The University and World War I: a centenary commemoration
25 Nov 2014
The University will mark the contribution made by staff and students during the First World War at an event in Whitworth Hall today
The conflict had a significant impact on the University and its community. As a centre of knowledge, expertise and personnel, the War saw our predecessors play a diversity of roles in military, medical, relief and agricultural service, through research and in efforts for peace.
The centenary commemoration event will mark the impact of the War, the University’s contributions and all those whose lives were affected and lost. It will feature readings from academic staff, senior officers and students of the University, original music composed and performed by current students and opportunities for reflection.
President and Vice-Chancellor Professor Dame Nancy Rothwell said: “The First World War had a significant impact on the University and its community and one hundred years on it is fitting that we commemorate, with a great sense of pride, the contributions of our students and staff, including, of course, those who lost their lives.”
Dr James Hopkins, University Historian and Heritage Manager and Honorary Research Fellow in the School of Arts, Languages and Cultures, said: “The University made diverse contributions to the war. Over 600 staff and students from the University lost their lives in military action. Many members of the University community volunteered for roles that provided relief and care for the injured, took up essential work in fields and factories and assisted those displaced by conflict. The University also made significant research contributions including treatments for gunshot wounds and the effects of shell shock, measures to counter the submarine threat to shipping and work to increase bread production. The University has a strong community of students, staff and alumni that existed both then and now, so it’s important that we mark the contribution of our community and those whose lives were lost or changed forever."
The service will feature:
- Welcome by the Chancellor, Mr Tom Bloxham.
- An article on the impact of the War by Professor FE Weiss, who was the University’s Vice-Chancellor from 1913–1915, Anglo-German and educated across Europe, to be read at the event by Professor Dame Nancy Rothwell.
- Letters from the front, written by students serving in the War and to be read by our current students. They include a note on how difficult life was in the trenches, especially having to write to the parents of his friends who had been killed. The author himself was later killed. Other letters are from a medic and a female student who worked with refugees but later died. The final letter is from a student who survived and returned the University, finally graduating in 1920. There will also be a poem by Florence M Grier Evans, a student during World War I who went on to become the first History PhD graduate from Manchester. Her poem was published in the Manchester University Magazine on 13 May 1915.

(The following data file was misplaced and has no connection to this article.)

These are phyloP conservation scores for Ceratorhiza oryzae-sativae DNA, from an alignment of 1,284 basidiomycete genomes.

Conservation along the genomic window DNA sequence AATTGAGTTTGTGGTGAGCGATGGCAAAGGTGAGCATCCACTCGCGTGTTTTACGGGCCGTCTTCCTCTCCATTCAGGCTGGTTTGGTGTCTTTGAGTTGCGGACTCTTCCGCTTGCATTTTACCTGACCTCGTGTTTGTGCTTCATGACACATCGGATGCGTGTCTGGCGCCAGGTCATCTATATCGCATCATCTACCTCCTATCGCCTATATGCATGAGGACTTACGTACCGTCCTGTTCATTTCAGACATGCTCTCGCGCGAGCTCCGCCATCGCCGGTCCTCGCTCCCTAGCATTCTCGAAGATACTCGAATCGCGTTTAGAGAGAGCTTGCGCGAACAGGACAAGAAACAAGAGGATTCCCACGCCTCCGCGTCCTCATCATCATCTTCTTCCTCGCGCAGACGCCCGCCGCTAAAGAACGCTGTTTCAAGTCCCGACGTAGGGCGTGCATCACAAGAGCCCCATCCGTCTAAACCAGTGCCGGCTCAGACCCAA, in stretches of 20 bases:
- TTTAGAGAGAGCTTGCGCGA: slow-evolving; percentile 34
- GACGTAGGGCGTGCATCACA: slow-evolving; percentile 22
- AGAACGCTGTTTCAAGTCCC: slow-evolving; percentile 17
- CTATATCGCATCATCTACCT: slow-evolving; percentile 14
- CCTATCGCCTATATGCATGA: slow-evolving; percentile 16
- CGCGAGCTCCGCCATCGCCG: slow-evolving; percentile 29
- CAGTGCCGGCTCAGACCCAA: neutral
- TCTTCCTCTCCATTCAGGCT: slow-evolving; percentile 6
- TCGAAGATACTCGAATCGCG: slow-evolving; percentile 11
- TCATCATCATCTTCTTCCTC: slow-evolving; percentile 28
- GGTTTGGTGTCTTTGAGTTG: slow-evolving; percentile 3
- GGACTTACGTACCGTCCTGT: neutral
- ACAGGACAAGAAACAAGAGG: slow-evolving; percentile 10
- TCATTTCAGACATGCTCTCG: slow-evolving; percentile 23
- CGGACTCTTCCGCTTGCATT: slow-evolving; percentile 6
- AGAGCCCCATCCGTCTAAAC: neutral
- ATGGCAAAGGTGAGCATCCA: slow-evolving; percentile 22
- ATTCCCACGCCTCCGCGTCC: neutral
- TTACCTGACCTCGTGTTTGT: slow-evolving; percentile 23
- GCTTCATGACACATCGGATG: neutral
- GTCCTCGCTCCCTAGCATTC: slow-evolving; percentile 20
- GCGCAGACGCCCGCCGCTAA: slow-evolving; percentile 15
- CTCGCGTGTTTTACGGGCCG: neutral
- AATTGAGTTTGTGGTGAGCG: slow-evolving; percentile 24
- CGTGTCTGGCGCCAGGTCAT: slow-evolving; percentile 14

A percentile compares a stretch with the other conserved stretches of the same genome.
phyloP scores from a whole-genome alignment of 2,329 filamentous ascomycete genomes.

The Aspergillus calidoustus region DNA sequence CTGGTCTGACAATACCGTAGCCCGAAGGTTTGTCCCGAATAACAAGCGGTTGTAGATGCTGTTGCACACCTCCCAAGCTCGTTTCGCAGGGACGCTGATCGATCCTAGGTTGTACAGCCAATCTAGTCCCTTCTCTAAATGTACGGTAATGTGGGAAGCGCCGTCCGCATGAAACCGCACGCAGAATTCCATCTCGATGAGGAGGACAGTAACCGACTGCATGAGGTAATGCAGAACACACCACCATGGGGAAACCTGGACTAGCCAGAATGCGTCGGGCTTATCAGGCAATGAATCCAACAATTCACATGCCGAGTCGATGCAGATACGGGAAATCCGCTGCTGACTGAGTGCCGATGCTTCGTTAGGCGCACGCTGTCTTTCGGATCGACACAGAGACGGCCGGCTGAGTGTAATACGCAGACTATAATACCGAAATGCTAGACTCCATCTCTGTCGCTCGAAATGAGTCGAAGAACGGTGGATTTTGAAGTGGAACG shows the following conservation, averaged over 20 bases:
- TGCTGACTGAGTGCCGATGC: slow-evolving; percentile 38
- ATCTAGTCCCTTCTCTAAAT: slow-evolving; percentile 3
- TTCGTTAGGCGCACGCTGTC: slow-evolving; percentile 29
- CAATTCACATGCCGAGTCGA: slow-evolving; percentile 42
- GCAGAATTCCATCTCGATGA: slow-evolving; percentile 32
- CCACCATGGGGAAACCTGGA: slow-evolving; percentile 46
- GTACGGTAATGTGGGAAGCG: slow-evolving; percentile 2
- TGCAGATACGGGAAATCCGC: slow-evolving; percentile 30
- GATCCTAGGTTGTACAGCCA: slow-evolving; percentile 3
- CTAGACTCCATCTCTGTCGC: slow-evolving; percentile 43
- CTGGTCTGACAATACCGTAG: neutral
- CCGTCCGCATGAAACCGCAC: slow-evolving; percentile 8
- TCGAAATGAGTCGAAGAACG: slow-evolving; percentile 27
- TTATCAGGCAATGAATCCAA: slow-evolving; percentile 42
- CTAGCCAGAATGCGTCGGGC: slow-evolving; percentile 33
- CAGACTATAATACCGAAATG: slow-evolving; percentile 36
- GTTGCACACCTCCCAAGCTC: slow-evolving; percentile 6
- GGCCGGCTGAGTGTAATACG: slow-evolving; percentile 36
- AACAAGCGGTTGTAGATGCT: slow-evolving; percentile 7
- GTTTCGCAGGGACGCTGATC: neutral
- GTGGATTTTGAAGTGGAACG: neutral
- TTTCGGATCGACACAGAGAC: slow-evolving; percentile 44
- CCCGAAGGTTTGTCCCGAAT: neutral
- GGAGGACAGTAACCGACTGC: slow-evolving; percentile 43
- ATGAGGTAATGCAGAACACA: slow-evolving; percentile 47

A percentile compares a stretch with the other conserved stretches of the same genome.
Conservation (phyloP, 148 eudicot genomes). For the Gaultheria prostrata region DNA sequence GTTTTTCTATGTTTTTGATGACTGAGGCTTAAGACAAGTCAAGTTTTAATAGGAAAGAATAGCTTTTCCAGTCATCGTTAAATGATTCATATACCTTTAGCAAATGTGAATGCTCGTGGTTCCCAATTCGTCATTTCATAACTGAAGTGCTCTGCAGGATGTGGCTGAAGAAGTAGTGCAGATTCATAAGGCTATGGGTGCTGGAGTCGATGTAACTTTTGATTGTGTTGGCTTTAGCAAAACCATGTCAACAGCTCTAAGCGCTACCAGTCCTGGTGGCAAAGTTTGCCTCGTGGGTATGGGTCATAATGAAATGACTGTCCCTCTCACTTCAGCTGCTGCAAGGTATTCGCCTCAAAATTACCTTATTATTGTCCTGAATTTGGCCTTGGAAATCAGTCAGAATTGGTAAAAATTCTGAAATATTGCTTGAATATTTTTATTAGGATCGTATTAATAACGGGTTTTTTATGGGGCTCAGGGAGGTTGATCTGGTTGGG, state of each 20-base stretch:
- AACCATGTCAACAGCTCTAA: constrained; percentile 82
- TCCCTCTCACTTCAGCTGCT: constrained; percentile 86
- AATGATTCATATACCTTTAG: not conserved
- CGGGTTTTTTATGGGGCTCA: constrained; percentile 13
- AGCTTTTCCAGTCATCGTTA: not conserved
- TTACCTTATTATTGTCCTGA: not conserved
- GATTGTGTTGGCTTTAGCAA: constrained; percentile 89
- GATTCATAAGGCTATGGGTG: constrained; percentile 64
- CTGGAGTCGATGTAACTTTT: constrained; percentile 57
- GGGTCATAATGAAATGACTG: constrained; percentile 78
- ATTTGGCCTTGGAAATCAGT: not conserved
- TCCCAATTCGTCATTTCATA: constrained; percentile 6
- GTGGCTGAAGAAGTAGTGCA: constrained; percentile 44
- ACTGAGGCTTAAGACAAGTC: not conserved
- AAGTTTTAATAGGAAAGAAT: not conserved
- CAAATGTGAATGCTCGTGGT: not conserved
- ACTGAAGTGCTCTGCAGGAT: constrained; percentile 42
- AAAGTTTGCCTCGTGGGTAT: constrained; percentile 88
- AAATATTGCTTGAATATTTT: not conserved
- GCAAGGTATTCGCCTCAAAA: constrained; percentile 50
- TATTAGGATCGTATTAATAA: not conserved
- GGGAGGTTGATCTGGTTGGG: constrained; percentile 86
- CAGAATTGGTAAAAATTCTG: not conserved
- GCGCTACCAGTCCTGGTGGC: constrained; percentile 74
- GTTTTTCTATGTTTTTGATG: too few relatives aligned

- An explanation of the social and cultural impact of WW1 by Dr Ana Carden-Coyne who is a Senior Lecturer in War and Conflict and Co-Director of the Centre for the Cultural History of War.
- An original composition for the event by Rory Wainwright Johnston, an undergraduate music student in the School of Arts, Languages and Cultures. It gives a returning soldier’s view of the traumatic experience of war. It will be performed by The Cosmo Singers of The University of Manchester Chorus, conducted by Rory Wainwright Johnston and set to the poem ‘Back’ by Wilfred Gibson.
- An original composition called Memoriam Retinebimus, composed for the event by Yvonne Eccles, a PhD music student in the School of Arts, Languages and Cultures. It uses the motto of the University to symbolise the University community during the First World War and now, with writings from staff and students during the war. It will be performed by The Cosmo Singers of The University of Manchester Chorus, conducted by Luke Mather, an undergraduate music student.
- An original composition performed by The Cosmo Singers of The University of Manchester Chorus, conducted by Ellie Slorach, an undergraduate music student. It will explore the contrasts between the reality of war on the front line and the view of war back home. Boreas is an original composition for the event by Emma Wilde, a PhD music student in the School of Arts, Languages and Cultures.